Commented Jan 11, 2017 at 21:32
  • 9
    The seller not having or knowing the pinhead key is a strong indication of stolen merchandise. Be sure to run the serial number through BikeIndex.org for your own protection.
    – RoboKaren
    Commented Jan 12, 2017 at 4:19
  • @RoboKaren, absolutely. I hope the seller has just forgotten about it - perhaps after not using the bike for a while. But I'm not optimistic.
    – Chris H
    Commented Jan 12, 2017 at 6:50

I normally use this trick for rusted in nuts in cars: use a cut off wheel with a rotary tool. It should take you no more than 5 minutes to cut off this nut.

If you have access to a tool such as a Dremel tool or the like, getting a set of cutoff discs will cost no more than USD $5. A hand saw would take too long but also doable. There are also faster cutting tools such as air tools that all car shops should have.

Cut carefully not to damage the other parts. You don't have to cut through the entire nut to get it out. Cut enough to weaken it, then use a chisel or a sharp flat screw driver to knock it out or use pliers to pull it out. You don't have to cut right on center either. you can even cut a quarter angle, remove that part, which would sufficiently weaken the nut for removal. The idea is to weaken it enough that it no longer has integrity. There is no need to fully destroy it in order to remove it.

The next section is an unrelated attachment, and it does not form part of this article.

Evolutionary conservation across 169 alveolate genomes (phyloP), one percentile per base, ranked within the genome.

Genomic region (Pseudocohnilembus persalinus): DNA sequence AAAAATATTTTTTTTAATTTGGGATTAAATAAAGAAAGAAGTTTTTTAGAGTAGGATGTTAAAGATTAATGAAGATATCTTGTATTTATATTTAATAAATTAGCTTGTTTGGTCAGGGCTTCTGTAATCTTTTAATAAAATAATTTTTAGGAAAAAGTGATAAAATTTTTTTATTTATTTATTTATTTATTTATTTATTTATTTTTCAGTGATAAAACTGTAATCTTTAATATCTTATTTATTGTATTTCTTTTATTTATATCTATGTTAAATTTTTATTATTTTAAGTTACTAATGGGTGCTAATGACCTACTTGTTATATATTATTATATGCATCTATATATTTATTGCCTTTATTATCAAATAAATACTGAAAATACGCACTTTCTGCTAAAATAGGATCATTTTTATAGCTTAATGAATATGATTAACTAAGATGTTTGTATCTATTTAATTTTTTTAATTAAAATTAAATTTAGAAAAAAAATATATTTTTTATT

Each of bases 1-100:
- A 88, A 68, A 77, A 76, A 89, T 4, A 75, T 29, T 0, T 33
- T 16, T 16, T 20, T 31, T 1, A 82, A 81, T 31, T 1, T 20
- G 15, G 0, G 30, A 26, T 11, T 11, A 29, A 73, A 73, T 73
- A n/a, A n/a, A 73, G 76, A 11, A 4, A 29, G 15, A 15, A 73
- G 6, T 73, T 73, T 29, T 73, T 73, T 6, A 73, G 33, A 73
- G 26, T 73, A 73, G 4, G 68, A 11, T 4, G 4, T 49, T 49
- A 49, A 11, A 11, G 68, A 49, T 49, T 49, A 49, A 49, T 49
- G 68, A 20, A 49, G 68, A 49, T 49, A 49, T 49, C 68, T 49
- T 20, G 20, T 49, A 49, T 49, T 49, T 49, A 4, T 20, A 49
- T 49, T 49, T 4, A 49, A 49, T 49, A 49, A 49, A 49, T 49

You may want to use duct tape to cover the axle a couple layers so that if the disc hits it, it won't immediately mar it.

As I write, I though of another trick I use occasionally: Drill a whole sideways into the nut, enough to insert a hardened steel rod such as a good allen wrench. Once inserted, you can start using the lever of the rod/wrench to turn the nut. You can also use a small sharp chisel to hammer-turn the nut through the drilled hole/notch. Be sure to lubricate the axle well first.

Once done, you can easily find a regular replacement nut at your hardware store or any bike shop for very cheap. All this should cost you much less time and money compared to getting a replacement key to open it.